Stream to Scream: “PIG HUNT”
As many fright fans already know, FANGORIA offers a great selection of gruesome movies, old and new, for free at our Hulu channel. To give you a better idea of what’s available, FANGORIA is taking in-depth looks at some of the channel’s terrifying titles with Stream to Scream. Today: James Isaac’s Man vs. Animal flick PIG HUNT.
As the subgenre was in vogue during my formative years, animal horror stirs up a certain feeling of nostalgia within this writer. Aesthetically speaking, animal horror often mixes the conventions of the monster movie with the narrative structure of the slasher to great effect. While it’s rare that one is ever a captivating exercise in dramatic storytelling, the end result is sometimes campy but always fun scare fare.
What animal horror produces in energetic thrills is almost equal to its predictability, however. The subgenre has never been known to be too subversive, and has usually made up for this by creating likable (yet disposable) characters and/or one hell of a creature. Thanks to some truly iconic animal horror in the ’70s and ’80s, the formula is rarely tinkered with, which may be why so little of it hits multiplexes today.
James Isaac’s PIG HUNT is admirably subversive in several ways however, even if that subversion works as much for the film as it does against. The film certainly starts in recognizable territory, as PIG HUNT follows a group of friends on a pig hunting excursion who find themselves as the prey before too long. Even the characters are archetypes of the subgenre, as it includes the ‘unpredictable guide’, the ‘secretly inexperienced tough poser’, the ‘underestimated attractive woman’ and other generic potential victims. At a certain point though, the film takes an unexpected turn and the story is suddenly off into more intriguing territory.
While this keeps PIG HUNT interesting and unpredictable, the subversion also restrains the film from fulfilling its monster movie potential. Classic horror titles like JAWS may work due to the paced revelation of their monster, but PIG HUNT doesn’t reveal its glorious creature until deep within the third act. You’ll see blood and guts throughout, as PIG HUNT does pack a punch in terms of what it does show you, but it’s a shame such a well constructed beast is criminally underutilized.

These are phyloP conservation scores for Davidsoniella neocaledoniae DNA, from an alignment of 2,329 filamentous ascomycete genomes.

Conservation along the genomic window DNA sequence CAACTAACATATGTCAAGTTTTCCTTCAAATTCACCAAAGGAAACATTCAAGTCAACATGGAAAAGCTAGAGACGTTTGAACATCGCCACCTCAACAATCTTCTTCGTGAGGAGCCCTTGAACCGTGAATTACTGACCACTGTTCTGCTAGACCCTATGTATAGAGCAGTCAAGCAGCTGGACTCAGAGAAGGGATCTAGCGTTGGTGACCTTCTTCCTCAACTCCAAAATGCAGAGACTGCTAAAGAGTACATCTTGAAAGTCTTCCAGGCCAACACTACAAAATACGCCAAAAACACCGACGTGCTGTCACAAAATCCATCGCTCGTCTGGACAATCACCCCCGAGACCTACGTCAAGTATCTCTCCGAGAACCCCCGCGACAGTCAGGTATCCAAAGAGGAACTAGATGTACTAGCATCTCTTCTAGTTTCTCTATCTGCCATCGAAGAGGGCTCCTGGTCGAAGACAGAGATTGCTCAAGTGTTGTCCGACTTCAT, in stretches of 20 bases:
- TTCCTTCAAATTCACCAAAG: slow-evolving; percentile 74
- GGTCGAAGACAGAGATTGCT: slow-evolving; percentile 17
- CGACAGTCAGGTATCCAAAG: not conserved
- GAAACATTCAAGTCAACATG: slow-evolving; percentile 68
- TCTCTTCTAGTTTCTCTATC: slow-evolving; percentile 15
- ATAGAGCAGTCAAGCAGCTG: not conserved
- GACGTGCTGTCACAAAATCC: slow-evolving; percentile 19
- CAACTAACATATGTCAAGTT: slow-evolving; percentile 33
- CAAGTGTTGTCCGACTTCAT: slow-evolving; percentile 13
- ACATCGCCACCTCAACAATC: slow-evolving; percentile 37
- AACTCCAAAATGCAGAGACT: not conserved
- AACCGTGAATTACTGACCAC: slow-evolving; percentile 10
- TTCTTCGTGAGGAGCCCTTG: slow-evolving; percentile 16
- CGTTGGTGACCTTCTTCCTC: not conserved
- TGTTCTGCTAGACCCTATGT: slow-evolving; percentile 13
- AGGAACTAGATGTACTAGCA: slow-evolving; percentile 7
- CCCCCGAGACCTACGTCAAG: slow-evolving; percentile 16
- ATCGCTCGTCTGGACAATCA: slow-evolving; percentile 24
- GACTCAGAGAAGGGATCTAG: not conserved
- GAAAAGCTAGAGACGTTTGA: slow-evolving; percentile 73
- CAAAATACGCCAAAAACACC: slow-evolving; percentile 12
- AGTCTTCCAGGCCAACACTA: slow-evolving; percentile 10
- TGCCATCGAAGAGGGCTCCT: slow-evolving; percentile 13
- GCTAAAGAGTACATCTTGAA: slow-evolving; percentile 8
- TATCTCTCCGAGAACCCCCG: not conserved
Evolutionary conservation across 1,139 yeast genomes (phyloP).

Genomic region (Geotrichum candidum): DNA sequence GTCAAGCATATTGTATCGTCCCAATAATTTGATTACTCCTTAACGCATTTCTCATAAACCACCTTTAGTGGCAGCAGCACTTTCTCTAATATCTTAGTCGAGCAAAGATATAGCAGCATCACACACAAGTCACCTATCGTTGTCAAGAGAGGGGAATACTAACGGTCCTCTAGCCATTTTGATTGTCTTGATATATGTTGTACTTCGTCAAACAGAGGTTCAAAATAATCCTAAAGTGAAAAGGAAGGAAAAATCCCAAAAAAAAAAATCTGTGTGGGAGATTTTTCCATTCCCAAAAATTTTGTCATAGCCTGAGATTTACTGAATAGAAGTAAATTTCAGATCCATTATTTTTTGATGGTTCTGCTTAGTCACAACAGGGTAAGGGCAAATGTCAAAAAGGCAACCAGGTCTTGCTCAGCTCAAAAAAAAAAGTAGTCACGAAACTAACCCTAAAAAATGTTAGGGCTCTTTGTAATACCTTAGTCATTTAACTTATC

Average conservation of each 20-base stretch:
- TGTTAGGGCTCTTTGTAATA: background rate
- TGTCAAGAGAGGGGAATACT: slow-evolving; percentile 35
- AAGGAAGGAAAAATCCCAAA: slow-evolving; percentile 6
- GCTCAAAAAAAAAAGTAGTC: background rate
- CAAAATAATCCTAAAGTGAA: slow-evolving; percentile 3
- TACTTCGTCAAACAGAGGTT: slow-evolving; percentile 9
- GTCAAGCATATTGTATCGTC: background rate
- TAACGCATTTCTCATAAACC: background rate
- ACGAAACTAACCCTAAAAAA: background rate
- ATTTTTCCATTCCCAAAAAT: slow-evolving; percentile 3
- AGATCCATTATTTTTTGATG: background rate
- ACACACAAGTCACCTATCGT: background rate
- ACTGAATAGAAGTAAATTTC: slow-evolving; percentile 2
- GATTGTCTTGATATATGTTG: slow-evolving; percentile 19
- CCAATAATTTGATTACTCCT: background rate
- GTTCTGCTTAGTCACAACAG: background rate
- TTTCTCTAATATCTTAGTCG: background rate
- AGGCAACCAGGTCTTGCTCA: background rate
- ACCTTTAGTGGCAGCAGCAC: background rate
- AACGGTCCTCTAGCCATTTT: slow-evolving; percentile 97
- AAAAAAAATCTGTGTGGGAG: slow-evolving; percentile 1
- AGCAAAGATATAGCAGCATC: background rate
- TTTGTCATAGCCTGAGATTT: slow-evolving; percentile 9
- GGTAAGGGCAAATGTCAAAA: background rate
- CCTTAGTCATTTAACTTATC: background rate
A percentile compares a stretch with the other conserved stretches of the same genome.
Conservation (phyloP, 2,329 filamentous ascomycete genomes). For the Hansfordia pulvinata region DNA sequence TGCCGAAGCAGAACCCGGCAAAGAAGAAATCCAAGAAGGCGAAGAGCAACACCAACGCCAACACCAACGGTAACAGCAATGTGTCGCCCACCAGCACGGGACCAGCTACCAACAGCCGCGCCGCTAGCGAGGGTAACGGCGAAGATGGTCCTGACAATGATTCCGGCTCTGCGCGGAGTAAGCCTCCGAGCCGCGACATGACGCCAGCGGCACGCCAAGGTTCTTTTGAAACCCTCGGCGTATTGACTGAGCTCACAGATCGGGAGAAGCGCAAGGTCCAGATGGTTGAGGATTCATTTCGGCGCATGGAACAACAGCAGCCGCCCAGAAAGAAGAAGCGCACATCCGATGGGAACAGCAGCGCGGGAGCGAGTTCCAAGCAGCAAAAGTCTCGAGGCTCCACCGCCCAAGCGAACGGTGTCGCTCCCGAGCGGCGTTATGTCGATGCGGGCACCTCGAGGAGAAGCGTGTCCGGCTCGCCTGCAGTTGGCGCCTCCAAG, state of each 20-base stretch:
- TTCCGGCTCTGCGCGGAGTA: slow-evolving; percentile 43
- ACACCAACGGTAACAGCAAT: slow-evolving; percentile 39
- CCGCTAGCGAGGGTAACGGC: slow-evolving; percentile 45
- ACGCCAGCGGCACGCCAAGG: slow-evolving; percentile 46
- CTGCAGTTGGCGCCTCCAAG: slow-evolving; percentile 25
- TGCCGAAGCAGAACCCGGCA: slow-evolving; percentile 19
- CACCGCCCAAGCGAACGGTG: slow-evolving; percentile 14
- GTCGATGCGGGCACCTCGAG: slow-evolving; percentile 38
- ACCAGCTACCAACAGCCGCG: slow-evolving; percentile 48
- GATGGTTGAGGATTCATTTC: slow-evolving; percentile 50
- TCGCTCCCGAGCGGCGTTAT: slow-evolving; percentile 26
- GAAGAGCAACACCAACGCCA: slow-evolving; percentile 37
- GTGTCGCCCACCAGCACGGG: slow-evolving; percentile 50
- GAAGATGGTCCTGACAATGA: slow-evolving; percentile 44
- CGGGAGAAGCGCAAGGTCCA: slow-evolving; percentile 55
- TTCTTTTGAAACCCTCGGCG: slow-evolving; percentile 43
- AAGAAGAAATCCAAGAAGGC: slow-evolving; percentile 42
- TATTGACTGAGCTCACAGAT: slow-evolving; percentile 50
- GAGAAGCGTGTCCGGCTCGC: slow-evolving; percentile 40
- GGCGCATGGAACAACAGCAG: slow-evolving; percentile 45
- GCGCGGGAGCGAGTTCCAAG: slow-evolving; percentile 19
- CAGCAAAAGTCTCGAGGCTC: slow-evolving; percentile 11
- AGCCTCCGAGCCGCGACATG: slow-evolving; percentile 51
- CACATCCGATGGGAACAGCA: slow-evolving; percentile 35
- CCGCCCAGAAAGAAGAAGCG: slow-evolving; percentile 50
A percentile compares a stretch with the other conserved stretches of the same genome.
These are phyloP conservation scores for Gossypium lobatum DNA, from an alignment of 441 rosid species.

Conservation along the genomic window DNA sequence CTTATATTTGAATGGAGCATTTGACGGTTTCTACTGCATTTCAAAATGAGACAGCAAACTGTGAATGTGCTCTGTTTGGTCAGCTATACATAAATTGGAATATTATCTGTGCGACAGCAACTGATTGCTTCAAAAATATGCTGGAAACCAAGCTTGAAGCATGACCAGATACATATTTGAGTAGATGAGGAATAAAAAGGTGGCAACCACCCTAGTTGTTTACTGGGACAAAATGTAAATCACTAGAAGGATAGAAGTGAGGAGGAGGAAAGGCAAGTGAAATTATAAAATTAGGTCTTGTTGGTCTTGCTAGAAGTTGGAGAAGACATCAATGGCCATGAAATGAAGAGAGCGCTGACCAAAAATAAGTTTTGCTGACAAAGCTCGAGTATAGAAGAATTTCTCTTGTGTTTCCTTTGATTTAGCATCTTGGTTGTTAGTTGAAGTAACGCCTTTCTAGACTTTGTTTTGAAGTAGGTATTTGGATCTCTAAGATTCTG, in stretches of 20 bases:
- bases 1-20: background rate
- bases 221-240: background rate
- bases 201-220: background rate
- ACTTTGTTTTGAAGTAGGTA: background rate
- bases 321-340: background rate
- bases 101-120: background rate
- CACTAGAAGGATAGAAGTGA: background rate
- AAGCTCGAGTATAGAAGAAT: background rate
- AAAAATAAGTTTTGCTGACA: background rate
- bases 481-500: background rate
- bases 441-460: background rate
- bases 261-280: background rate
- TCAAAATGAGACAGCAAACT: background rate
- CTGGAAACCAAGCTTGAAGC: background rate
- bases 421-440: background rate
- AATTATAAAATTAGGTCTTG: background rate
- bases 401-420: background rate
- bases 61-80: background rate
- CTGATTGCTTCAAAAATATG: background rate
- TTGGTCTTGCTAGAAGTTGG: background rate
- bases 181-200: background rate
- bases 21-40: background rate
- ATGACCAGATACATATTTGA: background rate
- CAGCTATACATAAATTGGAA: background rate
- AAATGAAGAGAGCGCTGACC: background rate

PIG HUNT wrangles some excellent production value out of the talent associated. James Isaac, a genre veteran known for his creatively wealthy but tonally erratic directing efforts, creates a sweaty, tense film filled with both off-kilter twists and crowd-pleasing moments of horror. The script from Zack Anderson and Robert Mailer Anderson doesn’t show much inspiration in the way of dialogue or character development, but their understanding of the subgenre is clear. Which results in some truly excellent human horror, as well. Thanks to the glossy lens of Adam Kane and the music of David E. Russo & Les Claypool, PIG HUNT has some aesthetic flourishes that set it apart from the schlocky paint-by-numbers monster movies that audiences find on late night cable.
Despite its flaws, PIG HUNT is more fun than most monster movies and surprisingly more engaging. With solid performances from a cast of mostly unknowns and strong direction from Isaac, the film plays off expectations and lets the horror manifest organically. And rather than become too reliant on atmosphere to make up for its meager budget, PIG HUNT is instead creative with what exactly constitutes the horror and ends up both satisfying and smart.